This week our guest Zsolt Oláh presented his thought process, or technique, for reframing training problems. The is something we talk about often, but Zsolt’s acronym will help us put that thinking into practice.
REFRAME is an acronym that helps you think more deeply about the reasons why training is being requested:
- [R] ethink the request
- [E] ngage the right people
- [F] ocus on the why
- [R] ephrase the problem
- [A] ssume nothing
- [M] ake lots of bad ideas
- [E] xplore potential solutions
The concept of reframing is a technique that comes from psychology -- helping people solve problems through reframing their thought processes.
Before you jump into your authoring tool. Stop! Think about the problem you are trying to solve. Ask yourself and your stakeholders, “How do we know this is really a problem?” Once you have that answer you have already started the process of reframing the problem.
Zsolt’s speeding ticket analogy works perfectly.
If your main goal is to reduce the number of speeding tickets, then one answer might be just not giving out as many tickets. Or maybe simply remove the speed limits completely and let people drive as fast as they need too.
Let that sink in for a minute...
You might be rolling your eyes and instantly thinking, “Well, that’s obviously not a solution.”
But what you may not realize is that reframing of the question leads to the TRUE problem that needs to be solved: the number of accidents.
And now you have an entirely new, and bigger problem, with a new set of questions to answer. Because would you really need a speed limit if you had ZERO traffic accidents?
Some attendees in the chat made connections to other processes like continuous improvement techniques within manufacturing, design thinking, and the consultative process.
Here’s a couple questions that were asked in the Question forum of the session:
- I have found that identifying the right stakeholders is an issue and particularly when you are using human centric design mechanisms. Thoughts about how to engage stakeholders that are decision-makers and also stakeholders that are users?
- How do you use REFRAME with CREAM?
About Zsolt Oláh
Zsolt is a Manager, Digital Learning & Experience at Amazon Web Services (AWS) World Wide Public Sector. His focus is on accelerating skills development by simplifying finding the right learning content and amplifying its efficiency of application on the job. Prior to Amazon, Zsolt worked as a learning consultant at Kineo helping clients solving technology-related business problems through learning and performance support. These projects often included stakeholder and root cause analysis, learning persona creations, action mapping, and architecture design.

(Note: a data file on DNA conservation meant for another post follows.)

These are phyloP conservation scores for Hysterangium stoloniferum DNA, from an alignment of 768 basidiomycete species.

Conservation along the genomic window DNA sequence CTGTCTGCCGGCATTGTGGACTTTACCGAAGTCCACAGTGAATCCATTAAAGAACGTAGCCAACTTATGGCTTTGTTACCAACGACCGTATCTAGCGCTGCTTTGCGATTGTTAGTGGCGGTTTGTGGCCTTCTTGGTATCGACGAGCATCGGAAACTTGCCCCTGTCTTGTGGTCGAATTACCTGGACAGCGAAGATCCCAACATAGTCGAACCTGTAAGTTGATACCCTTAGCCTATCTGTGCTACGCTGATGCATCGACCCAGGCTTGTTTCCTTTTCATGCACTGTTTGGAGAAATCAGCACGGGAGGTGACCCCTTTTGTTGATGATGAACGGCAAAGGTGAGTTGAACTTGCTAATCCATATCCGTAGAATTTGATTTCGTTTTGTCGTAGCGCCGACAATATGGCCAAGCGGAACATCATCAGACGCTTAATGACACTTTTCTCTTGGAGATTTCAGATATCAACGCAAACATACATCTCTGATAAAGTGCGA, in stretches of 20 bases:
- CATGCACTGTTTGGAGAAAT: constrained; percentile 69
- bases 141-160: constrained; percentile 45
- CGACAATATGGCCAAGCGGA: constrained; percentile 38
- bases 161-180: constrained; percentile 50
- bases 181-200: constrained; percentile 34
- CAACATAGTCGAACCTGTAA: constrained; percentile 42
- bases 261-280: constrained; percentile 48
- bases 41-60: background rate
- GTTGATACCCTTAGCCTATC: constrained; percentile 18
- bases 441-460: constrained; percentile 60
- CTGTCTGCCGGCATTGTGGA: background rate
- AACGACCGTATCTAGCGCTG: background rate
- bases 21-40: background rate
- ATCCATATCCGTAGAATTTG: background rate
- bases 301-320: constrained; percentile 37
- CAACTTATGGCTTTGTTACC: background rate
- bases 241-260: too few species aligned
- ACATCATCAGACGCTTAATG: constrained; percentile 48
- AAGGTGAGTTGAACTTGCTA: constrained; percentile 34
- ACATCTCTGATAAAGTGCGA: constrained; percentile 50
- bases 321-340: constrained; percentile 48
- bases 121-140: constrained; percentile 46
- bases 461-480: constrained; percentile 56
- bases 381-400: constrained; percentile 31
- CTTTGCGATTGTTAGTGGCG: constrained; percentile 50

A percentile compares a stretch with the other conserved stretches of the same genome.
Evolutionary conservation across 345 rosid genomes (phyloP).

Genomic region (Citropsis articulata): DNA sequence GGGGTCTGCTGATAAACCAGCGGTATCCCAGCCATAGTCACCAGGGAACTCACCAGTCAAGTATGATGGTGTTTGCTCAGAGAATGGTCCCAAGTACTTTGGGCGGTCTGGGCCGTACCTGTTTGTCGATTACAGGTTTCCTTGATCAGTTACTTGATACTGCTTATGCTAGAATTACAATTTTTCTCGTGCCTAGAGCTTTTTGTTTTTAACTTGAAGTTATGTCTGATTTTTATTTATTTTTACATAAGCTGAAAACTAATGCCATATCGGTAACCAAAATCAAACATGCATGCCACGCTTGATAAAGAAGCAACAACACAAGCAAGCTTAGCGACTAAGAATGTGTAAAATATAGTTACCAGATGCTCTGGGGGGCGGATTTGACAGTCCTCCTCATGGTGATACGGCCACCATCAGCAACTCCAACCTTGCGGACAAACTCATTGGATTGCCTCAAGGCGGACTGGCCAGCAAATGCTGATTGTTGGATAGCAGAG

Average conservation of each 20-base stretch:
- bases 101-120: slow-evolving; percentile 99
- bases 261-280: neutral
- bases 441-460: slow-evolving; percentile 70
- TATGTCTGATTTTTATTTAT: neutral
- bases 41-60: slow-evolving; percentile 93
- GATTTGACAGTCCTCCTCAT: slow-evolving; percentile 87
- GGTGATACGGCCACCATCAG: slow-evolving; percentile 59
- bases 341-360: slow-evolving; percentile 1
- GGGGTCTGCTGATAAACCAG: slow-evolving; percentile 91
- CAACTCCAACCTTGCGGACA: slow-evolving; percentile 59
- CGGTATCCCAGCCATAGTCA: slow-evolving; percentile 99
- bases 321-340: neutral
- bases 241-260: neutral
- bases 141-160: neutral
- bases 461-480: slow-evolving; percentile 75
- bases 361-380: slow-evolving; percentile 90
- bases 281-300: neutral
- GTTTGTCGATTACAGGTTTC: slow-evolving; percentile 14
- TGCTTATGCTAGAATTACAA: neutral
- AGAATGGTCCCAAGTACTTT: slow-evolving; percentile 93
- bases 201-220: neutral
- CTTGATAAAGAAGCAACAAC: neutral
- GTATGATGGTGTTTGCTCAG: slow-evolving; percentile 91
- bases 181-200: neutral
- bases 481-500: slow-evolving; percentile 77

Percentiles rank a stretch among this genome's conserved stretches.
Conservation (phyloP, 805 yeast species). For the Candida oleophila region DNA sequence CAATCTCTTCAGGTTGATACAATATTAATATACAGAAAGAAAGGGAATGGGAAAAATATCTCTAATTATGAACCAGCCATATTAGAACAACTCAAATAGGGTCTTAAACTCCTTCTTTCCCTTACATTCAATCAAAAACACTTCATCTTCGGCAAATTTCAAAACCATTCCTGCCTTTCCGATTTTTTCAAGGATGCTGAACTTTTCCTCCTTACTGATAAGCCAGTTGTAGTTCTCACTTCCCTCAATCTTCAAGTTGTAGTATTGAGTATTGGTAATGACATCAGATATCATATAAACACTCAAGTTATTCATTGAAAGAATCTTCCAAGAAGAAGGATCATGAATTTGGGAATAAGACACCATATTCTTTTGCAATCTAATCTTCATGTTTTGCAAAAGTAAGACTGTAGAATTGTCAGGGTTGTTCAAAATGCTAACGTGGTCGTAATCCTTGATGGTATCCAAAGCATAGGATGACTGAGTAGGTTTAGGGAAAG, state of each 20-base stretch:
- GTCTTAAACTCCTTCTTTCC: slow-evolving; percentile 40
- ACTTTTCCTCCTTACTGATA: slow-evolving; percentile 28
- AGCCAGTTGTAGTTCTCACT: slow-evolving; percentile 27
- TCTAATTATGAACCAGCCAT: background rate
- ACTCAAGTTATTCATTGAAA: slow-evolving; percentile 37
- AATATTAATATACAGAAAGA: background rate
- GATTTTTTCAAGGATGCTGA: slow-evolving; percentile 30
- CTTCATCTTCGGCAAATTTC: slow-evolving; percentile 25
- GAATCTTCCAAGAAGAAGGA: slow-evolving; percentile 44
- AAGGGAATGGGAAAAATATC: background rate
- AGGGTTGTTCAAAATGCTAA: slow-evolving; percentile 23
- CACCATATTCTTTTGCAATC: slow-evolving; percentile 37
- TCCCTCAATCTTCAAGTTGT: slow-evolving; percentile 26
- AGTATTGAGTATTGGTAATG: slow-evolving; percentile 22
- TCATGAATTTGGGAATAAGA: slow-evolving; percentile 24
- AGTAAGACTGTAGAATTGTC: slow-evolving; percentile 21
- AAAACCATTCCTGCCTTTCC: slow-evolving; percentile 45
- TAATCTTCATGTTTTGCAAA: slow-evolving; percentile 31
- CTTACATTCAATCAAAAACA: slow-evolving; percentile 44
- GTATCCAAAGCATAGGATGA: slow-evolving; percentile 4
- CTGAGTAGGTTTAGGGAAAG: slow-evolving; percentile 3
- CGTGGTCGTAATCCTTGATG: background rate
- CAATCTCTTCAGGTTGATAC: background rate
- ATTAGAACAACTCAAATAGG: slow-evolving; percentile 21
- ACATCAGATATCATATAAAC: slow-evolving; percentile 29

Before Kineo, as Director of Innovation and Learning Solutions, Zsolt led a team of instructional designers, graphic designers, and developers at the Performance Development Group to create innovative learning solutions. Zsolt is a frequent speaker at national and international conferences and author of the book, Engage the WORL&D!. He regularly publishes articles on elearningindustry.com, where he was listed as one of the top 10 thought leaders in 2019. Beyond solving learning and performance problems, Zsolts love games, soccer, storytelling, and screenplay writing. His last screenplay was a finalist in an international screenplay writing competition.
Connect with Zsolt on LinkedIn.
Instructional Designers in Offices Drinking Coffee (affectionately known as IDIODC) is a weekly live videocast and podcast that helps instructional designers with pain points and provides best practices and industry insight.
Every Wednesday morning at 10am ET hosts Brent Schlenker and Chris Van Wingerden guide us through an upbeat and candid conversation with their guests from the elearning and training world. The live cast session encourages peers to participate in the chat and share their own personal insight! After airing live, you can catch the learning podcast on all major streams such as Spotify, Apple and Google Play podcasts, as well as on YouTube.